Category Archives: Entertainment

How Shall We Proceed, Nibiru?

nibiruThe shocking death of Prince on April 21st formed a focal point whereby our discussion about chemtrails- and other stuff- swirled about.

Although I have been working on about four separate articles, it has been three months since I last posted here (this one has been backdated).  If you are awake- and having searched out information leading you to this blog post, I would speculate that you are- then I should not need to explain the exponential acceleration of disturbing events occurring since my last post or the bombardment of ominous news stories- each one more astonishing than the previous.  As the entire world blindly hurtles toward some inevitable calamity, there is a heavy sense of foreboding in the air.  It becomes difficult to pull the trigger and write about any one thing when one is constantly besieged on all sides.  For a blogger who is married with a tween daughter and works two jobs in the real world, days can quickly turn into weeks and weeks into months.  Ask me how the title for this blog post came to be or how it relates to the subject matter and I will tell you, I don’t know.  For me it has been a process of overcoming disillusion and fear.  Maybe it’s the effect of Planet X approaching or maybe it’s the chemtrails creating brain fog.  The point is, I used to ha-ha this stuff.  If I could ask Prince, I would.  I’m sure he’d have something thoughtful to say.  As it turns out, he was saying a lot- maybe too much.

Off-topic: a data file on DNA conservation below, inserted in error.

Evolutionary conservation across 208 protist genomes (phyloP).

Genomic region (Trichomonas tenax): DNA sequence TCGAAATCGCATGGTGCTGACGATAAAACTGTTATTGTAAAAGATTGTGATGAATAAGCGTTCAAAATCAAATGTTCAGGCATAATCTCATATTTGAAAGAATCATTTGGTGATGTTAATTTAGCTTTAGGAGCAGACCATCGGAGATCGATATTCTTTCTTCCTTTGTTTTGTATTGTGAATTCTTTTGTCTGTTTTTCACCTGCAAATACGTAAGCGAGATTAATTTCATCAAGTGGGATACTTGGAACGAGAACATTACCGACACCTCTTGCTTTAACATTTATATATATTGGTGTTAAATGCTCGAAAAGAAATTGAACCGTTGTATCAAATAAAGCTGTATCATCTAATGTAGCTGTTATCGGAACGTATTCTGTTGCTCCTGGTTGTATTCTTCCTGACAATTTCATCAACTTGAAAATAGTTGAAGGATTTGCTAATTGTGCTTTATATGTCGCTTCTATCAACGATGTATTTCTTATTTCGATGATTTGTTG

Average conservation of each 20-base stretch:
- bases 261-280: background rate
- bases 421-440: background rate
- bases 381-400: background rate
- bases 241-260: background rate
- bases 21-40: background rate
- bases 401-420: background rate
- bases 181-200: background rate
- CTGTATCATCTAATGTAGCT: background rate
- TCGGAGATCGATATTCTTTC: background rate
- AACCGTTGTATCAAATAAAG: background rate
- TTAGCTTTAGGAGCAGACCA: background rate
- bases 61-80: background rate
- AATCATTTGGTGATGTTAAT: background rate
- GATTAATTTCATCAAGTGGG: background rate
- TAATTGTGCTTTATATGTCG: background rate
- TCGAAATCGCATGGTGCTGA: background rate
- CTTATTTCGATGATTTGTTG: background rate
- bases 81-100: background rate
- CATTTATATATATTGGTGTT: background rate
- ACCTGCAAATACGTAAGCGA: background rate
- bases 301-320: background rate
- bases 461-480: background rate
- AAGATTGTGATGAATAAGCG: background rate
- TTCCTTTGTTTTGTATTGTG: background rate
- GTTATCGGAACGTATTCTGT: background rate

As was the case just prior to the death of David Bowie, which I wrote about here, Prince had been on my mind.  I had recently heard on one of the podcasts I listen to that Prince had brought up the subject of chemtrails on the Tavis Smiley Show.  I knew that Prince was outspoken against the Illuminati and the entertainment industry in particular, so I reminded myself to look up the video on YouTube.  Sure enough, although it was from several years ago, I found it.  In an interview from 2009, Prince referenced comments by civil rights activist Dick Gregory at a State of the Black Union event in which he (Gregory) called into question whether the spraying of manganese was causing outbreaks of violent behavior in his community.  In the interview, Prince encourages everyone (especially white folks) to watch the State of the Black Union video and recalls his own experiences with chemtrails.  Several days after I watched the video, Prince was discovered dead in an elevator at his Paisley Park compound outside Minneapolis.  My wife and I marveled at the fact that we had just been talking about him and his comments about chemtrails.  Keep in mind that as the news of Prince’s death was breaking, I had already been casually keeping track of the chemtrailing here in Western Montana.